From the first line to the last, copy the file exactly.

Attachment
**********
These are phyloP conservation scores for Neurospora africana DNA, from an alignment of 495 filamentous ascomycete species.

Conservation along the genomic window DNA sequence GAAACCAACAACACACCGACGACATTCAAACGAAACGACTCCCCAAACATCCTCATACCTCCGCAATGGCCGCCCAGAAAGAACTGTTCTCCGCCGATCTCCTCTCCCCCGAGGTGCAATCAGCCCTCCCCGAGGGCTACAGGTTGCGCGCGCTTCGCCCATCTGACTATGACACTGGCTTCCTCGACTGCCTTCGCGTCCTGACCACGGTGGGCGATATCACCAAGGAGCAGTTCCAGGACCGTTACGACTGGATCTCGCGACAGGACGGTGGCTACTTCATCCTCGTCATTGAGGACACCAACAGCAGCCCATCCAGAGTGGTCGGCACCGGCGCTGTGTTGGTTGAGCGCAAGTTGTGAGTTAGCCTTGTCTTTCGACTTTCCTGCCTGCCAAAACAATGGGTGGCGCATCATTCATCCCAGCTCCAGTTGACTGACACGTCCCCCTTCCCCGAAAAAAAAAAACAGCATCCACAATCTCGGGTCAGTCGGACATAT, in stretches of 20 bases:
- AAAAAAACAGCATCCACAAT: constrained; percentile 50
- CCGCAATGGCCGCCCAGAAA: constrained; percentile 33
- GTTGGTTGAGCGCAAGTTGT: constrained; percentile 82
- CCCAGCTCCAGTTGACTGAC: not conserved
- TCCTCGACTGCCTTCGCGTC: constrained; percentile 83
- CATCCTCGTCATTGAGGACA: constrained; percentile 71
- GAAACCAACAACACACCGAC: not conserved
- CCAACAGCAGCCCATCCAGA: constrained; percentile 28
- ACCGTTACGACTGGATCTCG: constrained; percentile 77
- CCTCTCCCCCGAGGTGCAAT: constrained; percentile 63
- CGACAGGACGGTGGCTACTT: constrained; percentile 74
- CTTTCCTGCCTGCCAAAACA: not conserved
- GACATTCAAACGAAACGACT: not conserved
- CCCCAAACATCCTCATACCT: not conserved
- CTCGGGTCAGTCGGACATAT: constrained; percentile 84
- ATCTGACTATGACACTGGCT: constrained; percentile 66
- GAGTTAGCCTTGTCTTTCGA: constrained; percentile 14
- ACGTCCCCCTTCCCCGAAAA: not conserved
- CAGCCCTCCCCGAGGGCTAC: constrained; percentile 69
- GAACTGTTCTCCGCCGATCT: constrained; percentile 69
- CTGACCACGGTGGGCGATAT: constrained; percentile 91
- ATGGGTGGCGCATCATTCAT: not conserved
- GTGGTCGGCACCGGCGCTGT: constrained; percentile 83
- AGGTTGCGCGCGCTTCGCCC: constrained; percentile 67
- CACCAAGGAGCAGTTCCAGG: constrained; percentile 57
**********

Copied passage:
These are phyloP conservation scores for Neurospora africana DNA, from an alignment of 495 filamentous ascomycete species.

Conservation along the genomic window DNA sequence GAAACCAACAACACACCGACGACATTCAAACGAAACGACTCCCCAAACATCCTCATACCTCCGCAATGGCCGCCCAGAAAGAACTGTTCTCCGCCGATCTCCTCTCCCCCGAGGTGCAATCAGCCCTCCCCGAGGGCTACAGGTTGCGCGCGCTTCGCCCATCTGACTATGACACTGGCTTCCTCGACTGCCTTCGCGTCCTGACCACGGTGGGCGATATCACCAAGGAGCAGTTCCAGGACCGTTACGACTGGATCTCGCGACAGGACGGTGGCTACTTCATCCTCGTCATTGAGGACACCAACAGCAGCCCATCCAGAGTGGTCGGCACCGGCGCTGTGTTGGTTGAGCGCAAGTTGTGAGTTAGCCTTGTCTTTCGACTTTCCTGCCTGCCAAAACAATGGGTGGCGCATCATTCATCCCAGCTCCAGTTGACTGACACGTCCCCCTTCCCCGAAAAAAAAAAACAGCATCCACAATCTCGGGTCAGTCGGACATAT, in stretches of 20 bases:
- AAAAAAACAGCATCCACAAT: constrained; percentile 50
- CCGCAATGGCCGCCCAGAAA: constrained; percentile 33
- GTTGGTTGAGCGCAAGTTGT: constrained; percentile 82
- CCCAGCTCCAGTTGACTGAC: not conserved
- TCCTCGACTGCCTTCGCGTC: constrained; percentile 83
- CATCCTCGTCATTGAGGACA: constrained; percentile 71
- GAAACCAACAACACACCGAC: not conserved
- CCAACAGCAGCCCATCCAGA: constrained; percentile 28
- ACCGTTACGACTGGATCTCG: constrained; percentile 77
- CCTCTCCCCCGAGGTGCAAT: constrained; percentile 63
- CGACAGGACGGTGGCTACTT: constrained; percentile 74
- CTTTCCTGCCTGCCAAAACA: not conserved
- GACATTCAAACGAAACGACT: not conserved
- CCCCAAACATCCTCATACCT: not conserved
- CTCGGGTCAGTCGGACATAT: constrained; percentile 84
- ATCTGACTATGACACTGGCT: constrained; percentile 66
- GAGTTAGCCTTGTCTTTCGA: constrained; percentile 14
- ACGTCCCCCTTCCCCGAAAA: not conserved
- CAGCCCTCCCCGAGGGCTAC: constrained; percentile 69
- GAACTGTTCTCCGCCGATCT: constrained; percentile 69
- CTGACCACGGTGGGCGATAT: constrained; percentile 91
- ATGGGTGGCGCATCATTCAT: not conserved
- GTGGTCGGCACCGGCGCTGT: constrained; percentile 83
- AGGTTGCGCGCGCTTCGCCC: constrained; percentile 67
- CACCAAGGAGCAGTTCCAGG: constrained; percentile 57